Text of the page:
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Imprints: Yi Yi (A One And A Two) / Robyn / Kylesa

Yi Yi (A One And A Two) (1999, dir. Edward Yang): Brilliant, meditative work about a modern Taiwanese family, their lives and loves, their work and their (almost total lack of) play. Each member of the family signifies a different time of life, from the 8-year-old boy to the 80-something grandmother. The boy’s speech at the end is extraordinary, perhaps worth watching again and again. (H) Highly recommended.

Robyn – Body Talk: this is the collected, 15-track final album released a couple of months ago, not any of the 8-track mini-albums released earlier. And it’s pretty good. Quite reminiscent of Madonna’s Confessions On A Dance Floor, but with plenty more sass and attitude. It isn’t as memorable as Madge’s effort was, which is one of my favourite dancepop albums, but Body Talk is solid and has enough catchy hooks to keep you coming back a few times. None Of Dem is probably the highlight – thanks Rua for showing it to me first on ye Beates Reality. (W) Worth a look.

Kylesa – Spiral Shadow: I first listened to this while ‘playing’ the hilarious ‘game’ Progress Quest, and it fit the mood perfectly. It’s sludgy and a little doomy at times, but a perfect foray for a non-metaller like me into the genre as the prettier and more hopeful aspects help me to stick with it. It isn’t a sticky mass of distorted guitar, either; it has distinct and memorable tracks. Still haven’t figured out exactly what they’re saying, but I like it. (R) Recommended.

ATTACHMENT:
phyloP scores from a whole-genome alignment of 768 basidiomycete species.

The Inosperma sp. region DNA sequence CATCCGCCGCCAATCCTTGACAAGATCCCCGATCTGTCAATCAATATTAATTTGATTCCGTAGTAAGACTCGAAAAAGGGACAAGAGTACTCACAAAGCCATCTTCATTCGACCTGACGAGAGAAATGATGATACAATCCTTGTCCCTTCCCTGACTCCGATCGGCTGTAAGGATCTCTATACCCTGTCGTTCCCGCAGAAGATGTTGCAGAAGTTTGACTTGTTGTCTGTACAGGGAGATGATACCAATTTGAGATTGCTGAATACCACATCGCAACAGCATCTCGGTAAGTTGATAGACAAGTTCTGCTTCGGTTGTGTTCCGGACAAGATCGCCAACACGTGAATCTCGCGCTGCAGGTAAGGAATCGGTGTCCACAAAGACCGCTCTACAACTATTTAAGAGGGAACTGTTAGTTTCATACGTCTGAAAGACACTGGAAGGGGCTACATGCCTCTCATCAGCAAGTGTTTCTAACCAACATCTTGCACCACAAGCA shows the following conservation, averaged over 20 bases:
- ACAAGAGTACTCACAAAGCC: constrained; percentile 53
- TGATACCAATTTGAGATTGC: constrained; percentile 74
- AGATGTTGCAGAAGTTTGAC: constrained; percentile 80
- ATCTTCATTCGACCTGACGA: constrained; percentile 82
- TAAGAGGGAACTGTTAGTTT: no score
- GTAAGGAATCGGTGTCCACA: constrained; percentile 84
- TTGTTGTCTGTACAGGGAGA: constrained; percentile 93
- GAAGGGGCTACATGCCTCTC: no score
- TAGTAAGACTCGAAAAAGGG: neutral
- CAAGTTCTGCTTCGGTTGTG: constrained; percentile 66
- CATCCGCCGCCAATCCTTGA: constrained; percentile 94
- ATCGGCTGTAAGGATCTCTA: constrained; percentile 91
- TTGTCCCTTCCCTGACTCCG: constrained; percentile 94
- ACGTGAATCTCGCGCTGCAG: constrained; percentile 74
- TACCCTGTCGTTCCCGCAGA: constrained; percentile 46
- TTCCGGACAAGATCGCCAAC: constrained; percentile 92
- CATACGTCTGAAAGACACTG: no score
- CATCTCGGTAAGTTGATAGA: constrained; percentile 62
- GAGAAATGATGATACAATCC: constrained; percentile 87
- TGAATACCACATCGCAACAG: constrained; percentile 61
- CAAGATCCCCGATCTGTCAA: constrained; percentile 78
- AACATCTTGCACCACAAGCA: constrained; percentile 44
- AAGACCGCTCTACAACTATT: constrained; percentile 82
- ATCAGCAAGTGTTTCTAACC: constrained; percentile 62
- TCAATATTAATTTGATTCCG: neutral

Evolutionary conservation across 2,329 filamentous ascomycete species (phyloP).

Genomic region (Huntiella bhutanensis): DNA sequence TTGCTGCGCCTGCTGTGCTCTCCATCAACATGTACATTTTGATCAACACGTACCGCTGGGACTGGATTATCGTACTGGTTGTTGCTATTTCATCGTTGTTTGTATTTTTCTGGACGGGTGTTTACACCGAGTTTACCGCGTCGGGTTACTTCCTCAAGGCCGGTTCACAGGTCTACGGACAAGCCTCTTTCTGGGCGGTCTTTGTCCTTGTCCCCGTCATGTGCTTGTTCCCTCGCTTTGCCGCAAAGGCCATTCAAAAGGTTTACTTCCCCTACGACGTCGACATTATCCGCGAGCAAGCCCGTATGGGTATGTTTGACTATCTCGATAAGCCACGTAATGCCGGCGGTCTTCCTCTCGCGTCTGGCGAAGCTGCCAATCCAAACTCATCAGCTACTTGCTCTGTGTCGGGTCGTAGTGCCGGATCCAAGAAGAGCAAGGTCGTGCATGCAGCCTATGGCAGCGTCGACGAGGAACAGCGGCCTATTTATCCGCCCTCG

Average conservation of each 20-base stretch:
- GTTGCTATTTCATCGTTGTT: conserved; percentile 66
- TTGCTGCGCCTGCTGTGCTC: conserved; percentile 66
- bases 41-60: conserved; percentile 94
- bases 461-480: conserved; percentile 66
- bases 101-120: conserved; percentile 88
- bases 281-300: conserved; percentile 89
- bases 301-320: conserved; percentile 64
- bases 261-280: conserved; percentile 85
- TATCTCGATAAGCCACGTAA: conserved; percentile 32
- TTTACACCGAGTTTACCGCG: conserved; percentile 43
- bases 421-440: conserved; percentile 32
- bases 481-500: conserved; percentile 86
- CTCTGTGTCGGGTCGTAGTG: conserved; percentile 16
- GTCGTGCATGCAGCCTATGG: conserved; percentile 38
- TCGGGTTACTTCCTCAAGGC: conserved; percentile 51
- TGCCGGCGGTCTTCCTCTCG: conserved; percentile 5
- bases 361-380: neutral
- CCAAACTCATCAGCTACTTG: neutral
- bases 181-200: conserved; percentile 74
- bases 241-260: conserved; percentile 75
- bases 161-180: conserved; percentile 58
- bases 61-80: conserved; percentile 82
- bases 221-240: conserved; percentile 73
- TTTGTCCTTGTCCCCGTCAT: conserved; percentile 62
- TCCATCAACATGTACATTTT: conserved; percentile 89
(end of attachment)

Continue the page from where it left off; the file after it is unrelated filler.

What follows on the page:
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Pali Hill at Noon and Night

When I went to Mumbai last month, I was lucky enough to be able to stay in a huge 17th floor apartment in one of its richest suburbs. The neighbourhood turned out to be one of the most interesting aspects of my stay there – and the way it changed after sundown was striking.

The market is closed, obviously, and almost all signs of its existence have disappeared. No more brightly coloured vegetables, nor even the large wooden trays they were presented in. The swiftness with which structures can be erected and dismantled in India always surprises me. Looking a little closer, we see that the poles, tables and carts may have been dragged away, but each shopkeeper (and often his family) is still there, lying on bedrolls on the concrete, trying to get some sleep before doing it all again tomorrow.